From McKinley’s side, there were stories of firms paid to do door knocking, paid staff literally harassing voters, and offices closing because he couldn’t keep them staffed. The only thing McKinley had in his favor was endorsements from Mike Pompeo and Jim Justice, figures moderately popular in the Republican Party and in West Virginia. But that was overshadowed by the endorsements Alex had from the American Conservative Union, and the Campaign Rally we had with the extremely popular Congresswoman Lauren Boebert. But his biggest failing was the fact that McKinley had to rely on personally attacking Alex rather than his record in congress. In the end, none of this won McKinley any votes.

The Best Man Won

On election night, things were tense. In any campaign, you should never ever count on victory before the results are announced. Luckily, the wait was short and the results were good. The race was called for Alex when he had 52% of the vote. At the final count, Alex won 54.2% of the vote to McKinley’s 35.6%. In the end, West Virginia picked the man who fought the opioid crisis and the left-wing spending agenda over a man who voted to put our nation in generational debt and then tried to slander his way back into office.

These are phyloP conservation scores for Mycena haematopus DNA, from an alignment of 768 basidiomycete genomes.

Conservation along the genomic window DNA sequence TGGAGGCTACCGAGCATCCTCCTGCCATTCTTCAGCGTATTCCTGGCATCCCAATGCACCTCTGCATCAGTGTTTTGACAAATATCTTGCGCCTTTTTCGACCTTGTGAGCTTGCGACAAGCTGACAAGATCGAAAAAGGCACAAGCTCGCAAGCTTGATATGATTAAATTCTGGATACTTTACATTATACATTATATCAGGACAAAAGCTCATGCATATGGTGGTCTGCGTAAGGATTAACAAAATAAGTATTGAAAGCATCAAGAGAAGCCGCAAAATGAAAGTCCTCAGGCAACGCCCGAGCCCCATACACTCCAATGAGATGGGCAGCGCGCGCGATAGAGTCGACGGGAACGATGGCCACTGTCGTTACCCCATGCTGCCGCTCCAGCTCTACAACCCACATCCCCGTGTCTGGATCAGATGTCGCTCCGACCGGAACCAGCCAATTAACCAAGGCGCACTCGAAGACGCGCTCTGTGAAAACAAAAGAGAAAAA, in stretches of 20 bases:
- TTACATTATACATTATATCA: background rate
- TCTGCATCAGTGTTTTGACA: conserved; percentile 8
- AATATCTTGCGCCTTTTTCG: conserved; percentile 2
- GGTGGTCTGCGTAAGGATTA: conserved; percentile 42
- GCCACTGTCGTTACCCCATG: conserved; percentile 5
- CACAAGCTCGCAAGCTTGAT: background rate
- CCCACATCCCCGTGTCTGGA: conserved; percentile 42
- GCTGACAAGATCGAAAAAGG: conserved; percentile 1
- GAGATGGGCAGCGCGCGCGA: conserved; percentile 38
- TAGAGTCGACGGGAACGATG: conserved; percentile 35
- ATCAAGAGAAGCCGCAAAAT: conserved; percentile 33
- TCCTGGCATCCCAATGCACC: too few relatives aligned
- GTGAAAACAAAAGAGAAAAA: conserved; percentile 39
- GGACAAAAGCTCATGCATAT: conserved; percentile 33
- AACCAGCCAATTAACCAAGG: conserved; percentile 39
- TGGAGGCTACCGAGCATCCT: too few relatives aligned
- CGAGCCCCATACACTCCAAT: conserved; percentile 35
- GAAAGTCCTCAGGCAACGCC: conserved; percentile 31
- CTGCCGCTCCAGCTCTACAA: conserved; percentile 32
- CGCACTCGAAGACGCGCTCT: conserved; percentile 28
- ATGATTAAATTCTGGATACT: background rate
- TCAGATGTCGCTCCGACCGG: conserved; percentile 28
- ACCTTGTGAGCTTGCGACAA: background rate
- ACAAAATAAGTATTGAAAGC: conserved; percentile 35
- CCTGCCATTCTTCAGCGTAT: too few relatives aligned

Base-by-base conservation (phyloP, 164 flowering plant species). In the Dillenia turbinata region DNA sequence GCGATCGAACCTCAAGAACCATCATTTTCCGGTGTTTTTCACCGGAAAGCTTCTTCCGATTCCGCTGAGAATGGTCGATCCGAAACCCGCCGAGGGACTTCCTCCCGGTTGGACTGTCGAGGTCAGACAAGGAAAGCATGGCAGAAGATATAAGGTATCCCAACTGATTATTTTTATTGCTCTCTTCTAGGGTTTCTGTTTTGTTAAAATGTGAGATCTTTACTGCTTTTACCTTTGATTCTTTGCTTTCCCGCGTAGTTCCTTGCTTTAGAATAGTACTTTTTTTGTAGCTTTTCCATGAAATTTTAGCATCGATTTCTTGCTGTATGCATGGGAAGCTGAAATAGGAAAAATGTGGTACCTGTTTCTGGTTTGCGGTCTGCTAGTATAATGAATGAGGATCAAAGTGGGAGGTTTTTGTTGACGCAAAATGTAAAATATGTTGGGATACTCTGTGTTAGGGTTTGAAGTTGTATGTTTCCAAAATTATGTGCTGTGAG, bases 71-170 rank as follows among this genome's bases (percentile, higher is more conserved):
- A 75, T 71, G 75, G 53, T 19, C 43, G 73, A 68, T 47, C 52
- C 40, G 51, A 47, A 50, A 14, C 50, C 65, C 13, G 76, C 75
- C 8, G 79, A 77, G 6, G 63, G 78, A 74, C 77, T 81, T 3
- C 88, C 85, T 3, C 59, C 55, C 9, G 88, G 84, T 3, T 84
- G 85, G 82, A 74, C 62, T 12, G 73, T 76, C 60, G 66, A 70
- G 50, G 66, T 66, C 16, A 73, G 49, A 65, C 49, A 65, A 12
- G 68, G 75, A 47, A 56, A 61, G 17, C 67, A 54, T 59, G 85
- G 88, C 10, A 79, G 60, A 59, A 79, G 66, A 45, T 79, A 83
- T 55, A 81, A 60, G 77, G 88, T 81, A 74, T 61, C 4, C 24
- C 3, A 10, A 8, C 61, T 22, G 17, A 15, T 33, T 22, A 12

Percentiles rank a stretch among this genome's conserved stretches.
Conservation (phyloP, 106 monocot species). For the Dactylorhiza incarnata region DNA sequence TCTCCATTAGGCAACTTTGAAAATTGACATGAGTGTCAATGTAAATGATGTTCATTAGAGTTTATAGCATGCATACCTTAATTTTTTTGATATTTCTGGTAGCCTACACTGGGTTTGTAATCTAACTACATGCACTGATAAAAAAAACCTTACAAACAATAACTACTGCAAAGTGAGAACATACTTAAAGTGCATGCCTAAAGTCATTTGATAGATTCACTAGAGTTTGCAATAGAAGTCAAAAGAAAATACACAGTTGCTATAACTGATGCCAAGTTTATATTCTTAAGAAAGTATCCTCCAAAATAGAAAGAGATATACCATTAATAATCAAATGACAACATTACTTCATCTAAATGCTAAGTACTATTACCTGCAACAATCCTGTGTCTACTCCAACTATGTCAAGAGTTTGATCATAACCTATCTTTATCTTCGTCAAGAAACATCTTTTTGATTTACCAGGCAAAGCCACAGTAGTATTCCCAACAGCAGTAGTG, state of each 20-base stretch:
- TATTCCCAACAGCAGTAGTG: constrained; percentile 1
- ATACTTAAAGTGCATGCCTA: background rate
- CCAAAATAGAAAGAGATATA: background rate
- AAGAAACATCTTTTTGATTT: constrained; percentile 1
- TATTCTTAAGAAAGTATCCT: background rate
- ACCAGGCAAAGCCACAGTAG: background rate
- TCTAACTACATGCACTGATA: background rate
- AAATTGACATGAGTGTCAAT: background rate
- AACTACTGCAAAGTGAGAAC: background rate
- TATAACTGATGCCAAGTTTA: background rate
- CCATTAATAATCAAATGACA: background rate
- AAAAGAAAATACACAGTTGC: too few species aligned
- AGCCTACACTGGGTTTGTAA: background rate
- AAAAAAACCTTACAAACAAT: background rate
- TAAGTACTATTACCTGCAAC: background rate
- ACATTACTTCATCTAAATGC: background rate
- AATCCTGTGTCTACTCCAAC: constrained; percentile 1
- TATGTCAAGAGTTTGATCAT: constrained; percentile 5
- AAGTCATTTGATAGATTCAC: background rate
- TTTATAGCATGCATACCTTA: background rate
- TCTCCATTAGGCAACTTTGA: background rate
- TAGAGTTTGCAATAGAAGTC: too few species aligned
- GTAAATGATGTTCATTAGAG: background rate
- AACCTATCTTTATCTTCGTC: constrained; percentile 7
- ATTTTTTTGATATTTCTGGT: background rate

It was a heady night, and I may have drank too much. But it was a remarkable thing being there and being part of an event that set the tone for our Republican Party. And once again, I want to take the time to thank the people I worked with. I want to thank the volunteers I worked with, there were so many, and they were all great people. And I want to thank the Campaign Manager, the Field Director, the Finance Director, and Alex’s mother Lala. I was proud to work alongside them. And of course, I want to thank Alex himself. If he hadn’t been such a great public servant, West Virginia would not have had the opportunity to so profoundly shape the direction of our party.

In the end of the course, when everything is said and done, people got one thing majorly wrong about the race for WV-2. The 2022 Primary was not a referendum on Trump, it was a referendum on elitists versus the people. And Alex won. And West Virginia won. And most importantly, the people won.

Published by whmann

Conservative Author from Baltimore MD.